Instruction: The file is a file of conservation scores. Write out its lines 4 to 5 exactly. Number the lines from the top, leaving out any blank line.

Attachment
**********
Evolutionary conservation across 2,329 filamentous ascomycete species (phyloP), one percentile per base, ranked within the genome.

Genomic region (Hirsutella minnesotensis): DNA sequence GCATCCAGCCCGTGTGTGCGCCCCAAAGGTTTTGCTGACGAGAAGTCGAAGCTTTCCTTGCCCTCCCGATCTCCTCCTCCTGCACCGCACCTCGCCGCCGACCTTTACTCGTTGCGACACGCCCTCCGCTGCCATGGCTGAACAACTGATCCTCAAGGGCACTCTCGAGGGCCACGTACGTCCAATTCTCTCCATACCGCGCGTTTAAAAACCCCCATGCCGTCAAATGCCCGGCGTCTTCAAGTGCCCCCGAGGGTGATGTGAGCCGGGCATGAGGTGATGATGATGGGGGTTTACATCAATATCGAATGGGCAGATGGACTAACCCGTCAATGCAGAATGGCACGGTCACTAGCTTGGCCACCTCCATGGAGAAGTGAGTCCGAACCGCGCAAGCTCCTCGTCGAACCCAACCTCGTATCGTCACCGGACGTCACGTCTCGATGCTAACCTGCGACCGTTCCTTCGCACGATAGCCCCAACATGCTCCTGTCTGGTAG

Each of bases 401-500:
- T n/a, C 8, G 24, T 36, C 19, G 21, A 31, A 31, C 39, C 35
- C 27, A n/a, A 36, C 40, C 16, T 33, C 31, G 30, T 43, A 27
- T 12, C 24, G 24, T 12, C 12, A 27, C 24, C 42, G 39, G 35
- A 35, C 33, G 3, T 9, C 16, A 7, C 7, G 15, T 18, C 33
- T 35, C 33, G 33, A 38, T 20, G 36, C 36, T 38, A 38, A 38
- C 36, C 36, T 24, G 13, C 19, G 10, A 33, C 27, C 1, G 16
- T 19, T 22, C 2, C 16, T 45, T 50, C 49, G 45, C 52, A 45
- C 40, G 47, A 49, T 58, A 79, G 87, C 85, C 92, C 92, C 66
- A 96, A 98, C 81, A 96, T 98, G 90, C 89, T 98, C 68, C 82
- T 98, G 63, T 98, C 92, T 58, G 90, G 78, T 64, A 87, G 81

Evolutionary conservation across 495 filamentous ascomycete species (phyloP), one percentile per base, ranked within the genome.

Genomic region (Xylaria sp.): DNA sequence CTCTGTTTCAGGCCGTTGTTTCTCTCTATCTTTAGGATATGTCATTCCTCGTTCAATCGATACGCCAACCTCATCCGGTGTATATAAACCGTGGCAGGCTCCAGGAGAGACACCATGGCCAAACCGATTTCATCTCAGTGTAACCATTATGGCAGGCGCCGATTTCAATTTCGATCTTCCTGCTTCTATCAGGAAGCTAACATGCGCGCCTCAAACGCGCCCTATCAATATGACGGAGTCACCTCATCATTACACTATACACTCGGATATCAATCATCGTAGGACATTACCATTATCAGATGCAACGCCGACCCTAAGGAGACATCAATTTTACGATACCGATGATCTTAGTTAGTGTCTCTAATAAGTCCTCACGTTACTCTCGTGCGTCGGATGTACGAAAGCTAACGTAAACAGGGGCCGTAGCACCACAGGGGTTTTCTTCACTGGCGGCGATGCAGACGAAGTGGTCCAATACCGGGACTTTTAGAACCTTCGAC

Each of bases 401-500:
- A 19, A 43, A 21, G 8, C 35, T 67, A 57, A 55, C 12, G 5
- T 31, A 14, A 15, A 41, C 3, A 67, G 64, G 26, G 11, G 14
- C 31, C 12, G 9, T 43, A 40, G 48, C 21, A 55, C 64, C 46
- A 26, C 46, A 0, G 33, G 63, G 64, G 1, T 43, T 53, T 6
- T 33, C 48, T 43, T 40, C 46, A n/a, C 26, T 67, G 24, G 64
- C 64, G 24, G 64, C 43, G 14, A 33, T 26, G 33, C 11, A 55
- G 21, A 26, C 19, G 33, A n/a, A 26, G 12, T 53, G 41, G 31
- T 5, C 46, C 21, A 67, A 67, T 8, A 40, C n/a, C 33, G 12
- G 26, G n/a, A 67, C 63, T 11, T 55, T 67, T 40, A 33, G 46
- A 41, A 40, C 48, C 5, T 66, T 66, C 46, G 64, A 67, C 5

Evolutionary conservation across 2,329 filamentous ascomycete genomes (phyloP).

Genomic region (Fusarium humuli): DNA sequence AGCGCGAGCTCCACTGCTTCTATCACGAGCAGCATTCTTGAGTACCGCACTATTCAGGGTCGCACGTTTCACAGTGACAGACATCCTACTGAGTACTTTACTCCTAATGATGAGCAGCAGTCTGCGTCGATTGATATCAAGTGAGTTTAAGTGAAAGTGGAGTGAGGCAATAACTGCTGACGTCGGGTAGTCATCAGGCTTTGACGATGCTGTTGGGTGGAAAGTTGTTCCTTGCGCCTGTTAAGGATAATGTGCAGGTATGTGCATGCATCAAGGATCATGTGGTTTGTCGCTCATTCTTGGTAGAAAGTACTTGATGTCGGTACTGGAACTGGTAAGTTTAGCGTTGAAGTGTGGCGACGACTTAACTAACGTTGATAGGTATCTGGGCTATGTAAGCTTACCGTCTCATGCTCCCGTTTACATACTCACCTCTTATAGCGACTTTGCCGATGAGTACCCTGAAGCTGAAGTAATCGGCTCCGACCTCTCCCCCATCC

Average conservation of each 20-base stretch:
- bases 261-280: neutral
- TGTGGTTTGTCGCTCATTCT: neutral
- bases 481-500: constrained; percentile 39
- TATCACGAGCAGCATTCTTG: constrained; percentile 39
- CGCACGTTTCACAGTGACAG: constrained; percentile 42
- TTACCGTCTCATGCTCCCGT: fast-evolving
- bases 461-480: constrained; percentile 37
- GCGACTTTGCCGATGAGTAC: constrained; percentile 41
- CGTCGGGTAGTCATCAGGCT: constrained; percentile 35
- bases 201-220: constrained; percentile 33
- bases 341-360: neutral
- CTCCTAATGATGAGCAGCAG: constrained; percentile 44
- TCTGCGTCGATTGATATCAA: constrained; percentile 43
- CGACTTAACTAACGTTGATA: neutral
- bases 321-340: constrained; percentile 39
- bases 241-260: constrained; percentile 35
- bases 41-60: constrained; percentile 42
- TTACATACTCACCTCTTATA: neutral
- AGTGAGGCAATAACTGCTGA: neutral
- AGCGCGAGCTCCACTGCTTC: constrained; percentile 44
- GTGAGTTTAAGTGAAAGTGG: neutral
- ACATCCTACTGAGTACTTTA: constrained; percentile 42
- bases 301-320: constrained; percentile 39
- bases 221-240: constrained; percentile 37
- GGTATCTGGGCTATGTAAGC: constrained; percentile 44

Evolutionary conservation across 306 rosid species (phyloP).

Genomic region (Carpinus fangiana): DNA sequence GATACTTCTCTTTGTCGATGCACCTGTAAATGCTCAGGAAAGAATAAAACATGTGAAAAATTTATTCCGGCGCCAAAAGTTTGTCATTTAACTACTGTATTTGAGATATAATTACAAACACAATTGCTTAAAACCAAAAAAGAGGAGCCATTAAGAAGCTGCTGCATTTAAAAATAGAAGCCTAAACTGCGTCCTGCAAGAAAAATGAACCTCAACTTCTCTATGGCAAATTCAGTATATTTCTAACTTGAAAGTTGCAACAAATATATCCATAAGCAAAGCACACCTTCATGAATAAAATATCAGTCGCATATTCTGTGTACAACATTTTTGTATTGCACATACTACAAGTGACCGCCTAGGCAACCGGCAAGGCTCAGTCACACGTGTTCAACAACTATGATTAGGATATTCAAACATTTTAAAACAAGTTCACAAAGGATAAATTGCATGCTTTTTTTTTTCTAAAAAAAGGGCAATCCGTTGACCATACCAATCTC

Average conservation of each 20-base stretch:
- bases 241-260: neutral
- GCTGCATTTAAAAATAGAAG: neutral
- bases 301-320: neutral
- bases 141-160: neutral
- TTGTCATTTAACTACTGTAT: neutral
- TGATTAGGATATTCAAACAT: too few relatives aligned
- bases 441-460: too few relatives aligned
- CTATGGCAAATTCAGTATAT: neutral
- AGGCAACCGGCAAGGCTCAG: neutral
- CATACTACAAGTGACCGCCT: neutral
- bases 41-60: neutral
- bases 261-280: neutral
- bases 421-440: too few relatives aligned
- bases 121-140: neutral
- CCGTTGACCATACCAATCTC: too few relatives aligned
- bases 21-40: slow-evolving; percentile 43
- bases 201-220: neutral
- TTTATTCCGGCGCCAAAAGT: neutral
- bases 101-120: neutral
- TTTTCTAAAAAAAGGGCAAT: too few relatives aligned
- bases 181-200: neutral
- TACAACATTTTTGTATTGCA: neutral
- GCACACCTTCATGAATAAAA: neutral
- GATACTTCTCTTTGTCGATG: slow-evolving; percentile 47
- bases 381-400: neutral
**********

- T n/a, C 8, G 24, T 36, C 19, G 21, A 31, A 31, C 39, C 35
- C 27, A n/a, A 36, C 40, C 16, T 33, C 31, G 30, T 43, A 27